Inside the Mind of a New York Angel Investor: Joanne Wilson


Welcome back to Inside the Mind of a NYC Angel Investor, a new series at AlleyWatch in which we speak with New York City-based Angel Investors. In the hot seat this time is Joanne Wilson of Gotham Gal Ventures. Joanne is a prolific blogger, Host of Positively Gotham Gal, and Co-Founder of the Womens Entrepreneur Festival. Joanne sat down with AlleyWatch to talk about the red flags she looks out for in entrepreneurs, the qualities of female founders versus male founders, and the good, bad and ugly realities of startup world.

If you are a NYC-based Angel interested in participating in this series, please send us an email. We’d love to chat. If you are interested in sponsoring this series that showcases the leading minds in angel investing in NYC, we’d also love to chat. Send us a note.


Joanne Wilson of Gotham Gal Ventures

Tell us about your journey into angel investing and how you came to found Gotham Gal Ventures?

I’ve had several careers, and I really believe all of the dots connect. I was involved in the tech industry in the mid-‘90s, when there were not that many people in the tech space of New York City; I think we all knew each other. I was involved with a startup then, but as we all know, after the dotcom crash, the entire internet sort of imploded. Many people left the industry and never returned.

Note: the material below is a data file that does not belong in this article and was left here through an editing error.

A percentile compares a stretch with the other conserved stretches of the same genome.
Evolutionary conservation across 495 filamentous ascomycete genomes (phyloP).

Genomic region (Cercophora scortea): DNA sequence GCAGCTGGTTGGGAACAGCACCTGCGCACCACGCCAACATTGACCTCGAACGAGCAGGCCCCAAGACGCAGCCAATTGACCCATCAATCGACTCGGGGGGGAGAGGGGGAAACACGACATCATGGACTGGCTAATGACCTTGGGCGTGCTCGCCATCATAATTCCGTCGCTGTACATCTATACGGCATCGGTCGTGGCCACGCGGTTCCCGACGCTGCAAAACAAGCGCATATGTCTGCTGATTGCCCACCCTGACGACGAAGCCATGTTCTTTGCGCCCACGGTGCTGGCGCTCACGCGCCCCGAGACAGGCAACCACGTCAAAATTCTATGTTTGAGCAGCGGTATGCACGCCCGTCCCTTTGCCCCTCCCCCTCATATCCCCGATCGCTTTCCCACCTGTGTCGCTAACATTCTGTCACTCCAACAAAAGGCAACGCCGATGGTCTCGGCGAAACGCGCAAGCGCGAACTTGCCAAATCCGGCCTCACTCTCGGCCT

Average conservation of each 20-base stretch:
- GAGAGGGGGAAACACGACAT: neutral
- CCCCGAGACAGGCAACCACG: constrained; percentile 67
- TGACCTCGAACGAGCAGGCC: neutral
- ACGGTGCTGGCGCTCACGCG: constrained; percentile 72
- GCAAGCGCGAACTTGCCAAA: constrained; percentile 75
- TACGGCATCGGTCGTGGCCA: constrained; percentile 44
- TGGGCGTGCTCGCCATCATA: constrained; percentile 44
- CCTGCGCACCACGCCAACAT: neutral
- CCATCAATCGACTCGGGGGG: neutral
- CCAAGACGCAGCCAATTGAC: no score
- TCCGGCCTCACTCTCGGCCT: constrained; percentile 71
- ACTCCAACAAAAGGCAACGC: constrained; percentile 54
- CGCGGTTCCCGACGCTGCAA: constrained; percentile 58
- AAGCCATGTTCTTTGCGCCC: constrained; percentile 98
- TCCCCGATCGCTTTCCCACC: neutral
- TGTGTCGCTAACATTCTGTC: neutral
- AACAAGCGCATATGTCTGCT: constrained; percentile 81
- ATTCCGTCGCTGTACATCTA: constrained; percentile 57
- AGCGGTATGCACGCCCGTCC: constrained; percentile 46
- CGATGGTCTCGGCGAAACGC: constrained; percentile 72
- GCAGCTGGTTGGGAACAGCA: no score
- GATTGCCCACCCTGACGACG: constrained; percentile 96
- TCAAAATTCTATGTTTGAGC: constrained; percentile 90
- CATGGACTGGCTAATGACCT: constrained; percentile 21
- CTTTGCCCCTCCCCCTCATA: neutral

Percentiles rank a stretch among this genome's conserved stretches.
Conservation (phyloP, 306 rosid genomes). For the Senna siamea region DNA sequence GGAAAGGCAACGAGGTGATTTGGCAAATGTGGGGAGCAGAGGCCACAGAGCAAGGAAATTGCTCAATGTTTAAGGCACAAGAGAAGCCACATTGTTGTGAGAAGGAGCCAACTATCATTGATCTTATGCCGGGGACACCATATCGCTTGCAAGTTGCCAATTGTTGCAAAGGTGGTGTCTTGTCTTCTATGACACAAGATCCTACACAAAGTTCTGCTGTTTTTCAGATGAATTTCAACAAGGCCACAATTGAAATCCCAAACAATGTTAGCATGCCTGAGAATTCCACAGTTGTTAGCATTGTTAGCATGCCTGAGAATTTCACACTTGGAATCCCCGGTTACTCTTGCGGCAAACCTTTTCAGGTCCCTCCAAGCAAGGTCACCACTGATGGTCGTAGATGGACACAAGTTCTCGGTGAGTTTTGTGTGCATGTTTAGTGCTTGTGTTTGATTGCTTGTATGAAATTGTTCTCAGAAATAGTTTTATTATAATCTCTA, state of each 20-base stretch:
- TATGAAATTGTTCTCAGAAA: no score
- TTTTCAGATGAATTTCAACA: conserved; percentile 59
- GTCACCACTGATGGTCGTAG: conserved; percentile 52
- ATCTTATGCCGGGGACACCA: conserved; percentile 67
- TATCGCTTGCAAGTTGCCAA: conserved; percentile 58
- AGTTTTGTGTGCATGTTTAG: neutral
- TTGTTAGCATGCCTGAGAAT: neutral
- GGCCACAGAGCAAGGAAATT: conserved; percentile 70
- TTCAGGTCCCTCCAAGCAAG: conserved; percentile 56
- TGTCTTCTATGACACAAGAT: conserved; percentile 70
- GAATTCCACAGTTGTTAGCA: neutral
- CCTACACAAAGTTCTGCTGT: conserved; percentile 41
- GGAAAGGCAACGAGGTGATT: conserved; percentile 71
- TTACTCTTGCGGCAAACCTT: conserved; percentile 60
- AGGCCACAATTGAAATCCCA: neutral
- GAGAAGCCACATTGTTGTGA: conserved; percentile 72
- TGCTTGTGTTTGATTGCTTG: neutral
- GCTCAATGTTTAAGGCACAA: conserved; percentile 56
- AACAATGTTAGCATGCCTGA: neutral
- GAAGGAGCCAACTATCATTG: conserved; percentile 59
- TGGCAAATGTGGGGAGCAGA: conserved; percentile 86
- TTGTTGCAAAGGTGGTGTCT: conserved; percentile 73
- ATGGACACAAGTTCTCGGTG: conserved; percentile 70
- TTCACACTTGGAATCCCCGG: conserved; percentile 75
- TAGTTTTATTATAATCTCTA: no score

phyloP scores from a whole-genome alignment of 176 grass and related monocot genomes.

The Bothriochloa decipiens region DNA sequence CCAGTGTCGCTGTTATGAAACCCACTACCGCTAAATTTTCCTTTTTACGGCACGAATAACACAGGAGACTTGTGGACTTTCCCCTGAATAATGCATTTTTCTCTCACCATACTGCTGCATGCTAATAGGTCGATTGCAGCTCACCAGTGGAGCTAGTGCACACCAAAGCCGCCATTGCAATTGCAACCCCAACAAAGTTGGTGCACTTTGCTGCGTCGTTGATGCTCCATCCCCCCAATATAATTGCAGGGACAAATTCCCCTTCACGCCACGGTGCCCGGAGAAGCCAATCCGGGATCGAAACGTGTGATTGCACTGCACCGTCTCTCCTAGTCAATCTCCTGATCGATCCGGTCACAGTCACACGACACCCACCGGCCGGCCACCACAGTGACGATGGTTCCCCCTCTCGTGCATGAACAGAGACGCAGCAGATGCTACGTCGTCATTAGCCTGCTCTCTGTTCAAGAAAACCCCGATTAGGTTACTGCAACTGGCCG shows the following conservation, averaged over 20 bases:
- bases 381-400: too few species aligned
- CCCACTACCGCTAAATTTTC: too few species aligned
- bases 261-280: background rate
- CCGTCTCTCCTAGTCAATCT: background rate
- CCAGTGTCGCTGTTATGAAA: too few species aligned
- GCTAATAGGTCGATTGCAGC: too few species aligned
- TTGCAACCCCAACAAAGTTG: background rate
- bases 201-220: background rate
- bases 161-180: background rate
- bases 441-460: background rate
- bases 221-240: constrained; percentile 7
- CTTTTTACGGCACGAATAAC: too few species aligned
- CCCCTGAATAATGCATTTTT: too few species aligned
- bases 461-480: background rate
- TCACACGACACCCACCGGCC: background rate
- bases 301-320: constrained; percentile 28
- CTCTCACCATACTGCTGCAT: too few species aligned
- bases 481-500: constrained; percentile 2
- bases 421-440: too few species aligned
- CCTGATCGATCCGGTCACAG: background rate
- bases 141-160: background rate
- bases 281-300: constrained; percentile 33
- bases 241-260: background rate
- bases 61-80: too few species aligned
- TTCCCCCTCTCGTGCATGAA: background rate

As time went on, I found myself watching the second generation of the web unfold. It was around 2006 when people were starting to come back into it, and at the time I was really mesmerized with one particular company, Curbed Media.

I was reading Eater, Curbed and Racked a variety of times throughout the course of the day, and I essentially said to my husband [Fred Wilson], who is an investor but it wasn’t part of his thesis to invest in media, “it’s too bad you won’t invest in this space, I really believe this is how we’ll take in content in the years to come and what Curbed is doing is unique. They are a business to business and business to consumer read.”

Fred came back the next day and said Lockhart Steele, the Founder of Curbed, is raising money, and that I should go talk to him. He effectively said, “you know how to build businesses, you know how to make money – you would be a phenomenal investor.” And that’s how I started my journey in angel investing.

You are an incredibly prolific blogger on your site, GothamGal.com – what compels you to write as regularly as you do?

It’s a practice. You start writing every day, you start building an audience, and it’s directly tied to my connection to the tech community and all of my investments – it’s all part of one circle.

I find it very cathartic. I like the sharing, I like the thought process – it’s sort of like, here’s what I’m thinking about now and I’m putting it out there.